• Don't join a gym if you won't use it. If you will be able to use a gym, look for membership deals when you join with a friend or family member. You'll have an exercise buddy to keep you motivated, and you'll save money.
  • Take advantage of free exercise classes on YouTube or other websites.
  • Buy inexpensive workout equipment. A jump rope, a pair of dumbbells and an exercise ball are effective and cheap.

Tips for Saving Money on Health Expenses

  • Cut your medical bills by making exercise and healthy eating a habit.
  • You can save money on prescriptions not only by buying generic but also by buying larger supplies, like a 90 day supply instead of a monthly supply.
  • Take advantage of wellness benefits offered through your job. Many employers give incentives for participation in exercise and other health programs.
  • Quitting smoking won’t just save money on cigarettes but also reduce the risk of diseases like cancer and heart disease, potentially saving thousands of dollars in the future.
  • Getting a flu vaccine at a drug store or pharmacy is cheaper than going to the doctor’s office.
  • Pick a prescription drug plan based on the drugs you take. Plans charge different copays, and they sometimes vary by more than $100 a month for the same drug.
  • Sign up for Medicare at the right time. Missing the deadline could cost a lot in late penalties, which would be added to your premiums for all future years you apply for Medicare.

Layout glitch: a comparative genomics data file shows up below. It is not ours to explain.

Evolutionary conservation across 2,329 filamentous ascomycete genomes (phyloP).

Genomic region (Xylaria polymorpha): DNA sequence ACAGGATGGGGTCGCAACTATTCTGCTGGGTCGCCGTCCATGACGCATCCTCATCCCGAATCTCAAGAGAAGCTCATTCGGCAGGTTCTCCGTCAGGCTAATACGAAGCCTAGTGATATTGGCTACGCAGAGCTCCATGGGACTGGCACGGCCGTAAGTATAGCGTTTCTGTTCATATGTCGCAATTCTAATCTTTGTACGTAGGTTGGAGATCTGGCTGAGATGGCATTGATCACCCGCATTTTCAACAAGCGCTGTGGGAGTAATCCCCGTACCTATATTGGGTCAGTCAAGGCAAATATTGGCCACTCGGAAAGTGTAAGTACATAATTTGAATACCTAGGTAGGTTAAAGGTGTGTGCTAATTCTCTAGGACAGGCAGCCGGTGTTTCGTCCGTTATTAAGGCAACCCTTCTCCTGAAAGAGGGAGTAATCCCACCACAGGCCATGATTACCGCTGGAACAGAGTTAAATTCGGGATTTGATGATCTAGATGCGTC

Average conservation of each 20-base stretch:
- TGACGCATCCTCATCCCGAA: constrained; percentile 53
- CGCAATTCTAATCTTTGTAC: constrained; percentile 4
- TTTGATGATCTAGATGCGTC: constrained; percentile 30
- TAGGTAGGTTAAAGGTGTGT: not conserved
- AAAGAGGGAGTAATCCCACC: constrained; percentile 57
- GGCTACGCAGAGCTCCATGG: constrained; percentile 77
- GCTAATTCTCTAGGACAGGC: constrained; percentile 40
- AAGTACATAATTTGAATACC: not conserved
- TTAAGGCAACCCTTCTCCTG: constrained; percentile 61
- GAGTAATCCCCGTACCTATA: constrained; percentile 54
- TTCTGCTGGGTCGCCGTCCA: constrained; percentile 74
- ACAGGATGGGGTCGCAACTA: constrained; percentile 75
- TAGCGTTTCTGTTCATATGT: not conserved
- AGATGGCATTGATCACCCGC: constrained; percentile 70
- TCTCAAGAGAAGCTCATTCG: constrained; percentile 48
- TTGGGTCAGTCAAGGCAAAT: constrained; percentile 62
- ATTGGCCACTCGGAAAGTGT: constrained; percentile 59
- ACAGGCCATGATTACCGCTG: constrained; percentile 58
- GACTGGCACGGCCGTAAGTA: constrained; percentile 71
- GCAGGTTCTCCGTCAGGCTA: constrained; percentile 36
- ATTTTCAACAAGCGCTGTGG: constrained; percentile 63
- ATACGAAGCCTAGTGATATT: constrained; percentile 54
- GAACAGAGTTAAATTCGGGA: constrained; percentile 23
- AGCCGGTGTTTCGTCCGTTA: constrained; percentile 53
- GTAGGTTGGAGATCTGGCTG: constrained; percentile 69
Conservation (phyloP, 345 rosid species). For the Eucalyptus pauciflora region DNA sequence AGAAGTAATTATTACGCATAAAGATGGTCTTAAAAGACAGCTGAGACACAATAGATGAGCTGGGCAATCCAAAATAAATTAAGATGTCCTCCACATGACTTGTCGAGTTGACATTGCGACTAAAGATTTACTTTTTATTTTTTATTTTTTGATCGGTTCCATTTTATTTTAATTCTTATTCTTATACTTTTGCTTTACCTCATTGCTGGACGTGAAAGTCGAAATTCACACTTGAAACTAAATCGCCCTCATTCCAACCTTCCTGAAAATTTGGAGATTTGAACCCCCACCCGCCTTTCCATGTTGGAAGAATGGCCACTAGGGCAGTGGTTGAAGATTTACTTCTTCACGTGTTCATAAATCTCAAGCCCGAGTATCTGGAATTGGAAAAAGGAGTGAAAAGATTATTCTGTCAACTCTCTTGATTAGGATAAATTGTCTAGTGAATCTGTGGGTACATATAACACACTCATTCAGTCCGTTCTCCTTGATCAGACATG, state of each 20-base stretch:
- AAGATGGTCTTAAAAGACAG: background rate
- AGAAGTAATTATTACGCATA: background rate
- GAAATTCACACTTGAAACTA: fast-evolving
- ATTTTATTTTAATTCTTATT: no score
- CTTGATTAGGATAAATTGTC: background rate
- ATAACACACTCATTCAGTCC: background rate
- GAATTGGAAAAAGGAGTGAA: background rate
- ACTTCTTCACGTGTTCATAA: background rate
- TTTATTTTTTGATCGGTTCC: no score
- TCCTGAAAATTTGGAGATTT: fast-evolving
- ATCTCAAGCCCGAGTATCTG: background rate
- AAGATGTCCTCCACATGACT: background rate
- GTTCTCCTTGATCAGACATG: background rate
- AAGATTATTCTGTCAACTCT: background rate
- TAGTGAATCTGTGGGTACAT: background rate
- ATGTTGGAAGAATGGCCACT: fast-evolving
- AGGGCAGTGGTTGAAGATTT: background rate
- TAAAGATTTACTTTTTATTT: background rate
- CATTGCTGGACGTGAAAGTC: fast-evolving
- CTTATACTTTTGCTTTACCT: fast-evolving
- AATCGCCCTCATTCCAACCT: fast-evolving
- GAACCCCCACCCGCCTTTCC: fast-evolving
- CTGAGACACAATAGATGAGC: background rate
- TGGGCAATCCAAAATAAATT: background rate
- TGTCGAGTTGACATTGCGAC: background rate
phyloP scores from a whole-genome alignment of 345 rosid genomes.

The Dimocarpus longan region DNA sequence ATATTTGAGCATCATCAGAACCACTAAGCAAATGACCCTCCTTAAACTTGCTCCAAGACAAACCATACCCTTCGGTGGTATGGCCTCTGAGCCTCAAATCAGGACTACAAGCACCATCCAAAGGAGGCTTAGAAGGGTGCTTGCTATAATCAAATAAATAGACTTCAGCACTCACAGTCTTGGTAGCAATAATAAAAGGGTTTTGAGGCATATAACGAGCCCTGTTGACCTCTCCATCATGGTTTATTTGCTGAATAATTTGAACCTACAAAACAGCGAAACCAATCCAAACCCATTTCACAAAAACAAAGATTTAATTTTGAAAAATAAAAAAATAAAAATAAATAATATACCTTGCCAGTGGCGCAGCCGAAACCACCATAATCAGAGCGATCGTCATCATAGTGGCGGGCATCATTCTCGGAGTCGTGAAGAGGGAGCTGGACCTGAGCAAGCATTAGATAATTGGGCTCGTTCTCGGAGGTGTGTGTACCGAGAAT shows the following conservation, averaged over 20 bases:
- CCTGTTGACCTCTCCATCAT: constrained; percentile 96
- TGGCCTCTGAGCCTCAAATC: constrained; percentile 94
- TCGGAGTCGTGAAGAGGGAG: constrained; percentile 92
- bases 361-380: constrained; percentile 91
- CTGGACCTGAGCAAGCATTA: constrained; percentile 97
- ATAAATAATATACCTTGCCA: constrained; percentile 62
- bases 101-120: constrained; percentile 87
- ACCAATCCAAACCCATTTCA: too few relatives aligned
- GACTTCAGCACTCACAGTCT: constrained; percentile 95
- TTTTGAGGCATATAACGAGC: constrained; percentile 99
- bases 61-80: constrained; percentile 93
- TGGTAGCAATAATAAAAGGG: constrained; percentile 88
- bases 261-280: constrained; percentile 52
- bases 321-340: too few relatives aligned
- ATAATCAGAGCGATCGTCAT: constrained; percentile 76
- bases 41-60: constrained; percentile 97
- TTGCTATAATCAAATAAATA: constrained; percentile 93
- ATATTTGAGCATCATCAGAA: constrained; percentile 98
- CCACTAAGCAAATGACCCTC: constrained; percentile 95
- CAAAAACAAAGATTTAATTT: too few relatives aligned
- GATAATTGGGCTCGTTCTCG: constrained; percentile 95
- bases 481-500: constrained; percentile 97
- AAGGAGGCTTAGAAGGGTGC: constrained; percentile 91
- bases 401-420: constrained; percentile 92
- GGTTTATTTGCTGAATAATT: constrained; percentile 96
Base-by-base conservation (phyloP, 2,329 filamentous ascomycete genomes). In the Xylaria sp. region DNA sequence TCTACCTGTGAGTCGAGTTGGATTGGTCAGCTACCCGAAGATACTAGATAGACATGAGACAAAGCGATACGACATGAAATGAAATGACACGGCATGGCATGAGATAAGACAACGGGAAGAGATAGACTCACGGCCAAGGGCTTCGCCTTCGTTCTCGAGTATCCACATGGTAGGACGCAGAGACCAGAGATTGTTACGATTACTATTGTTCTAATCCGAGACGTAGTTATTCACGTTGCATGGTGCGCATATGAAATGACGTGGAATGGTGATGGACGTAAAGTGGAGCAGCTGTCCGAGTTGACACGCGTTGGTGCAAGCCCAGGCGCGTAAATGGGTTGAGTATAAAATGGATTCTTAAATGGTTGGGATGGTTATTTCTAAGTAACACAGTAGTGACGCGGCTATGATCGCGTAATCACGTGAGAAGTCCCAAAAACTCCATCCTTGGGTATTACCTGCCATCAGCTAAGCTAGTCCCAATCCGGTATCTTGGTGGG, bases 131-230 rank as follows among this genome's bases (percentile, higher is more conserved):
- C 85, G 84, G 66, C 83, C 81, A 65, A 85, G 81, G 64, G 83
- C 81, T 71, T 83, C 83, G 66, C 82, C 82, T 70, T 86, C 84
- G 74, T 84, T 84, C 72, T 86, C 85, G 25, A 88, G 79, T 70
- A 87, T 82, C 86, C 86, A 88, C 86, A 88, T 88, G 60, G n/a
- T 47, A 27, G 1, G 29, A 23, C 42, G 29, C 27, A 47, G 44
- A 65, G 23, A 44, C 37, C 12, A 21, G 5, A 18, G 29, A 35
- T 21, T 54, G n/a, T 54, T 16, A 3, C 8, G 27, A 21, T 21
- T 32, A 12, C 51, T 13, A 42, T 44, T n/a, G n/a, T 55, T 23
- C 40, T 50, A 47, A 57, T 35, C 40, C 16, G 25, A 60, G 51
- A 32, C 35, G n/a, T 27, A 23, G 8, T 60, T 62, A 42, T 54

• Find health programs that reduce Medicare costs. If your income is low, you may qualify for a Medicare Savings Program (under which states pay premiums and other expenses) and/or low-cost drug coverage under Part D's Extra Help program.
  • Take your medications regularly. Many expensive hospital visits are for conditions (asthma, high blood pressure, etc.) that were managed well with medications until they worsened when patients skipped doses.
  • If your health plan has high prescription copays, see whether you could get a better price by paying cash at a major pharmacy chain or warehouse store.
  • Drink water instead of soda. Not only is water cheaper, it is also healthier.

More tax information on medical expenses

Tips for Saving Money on Everyday Expenses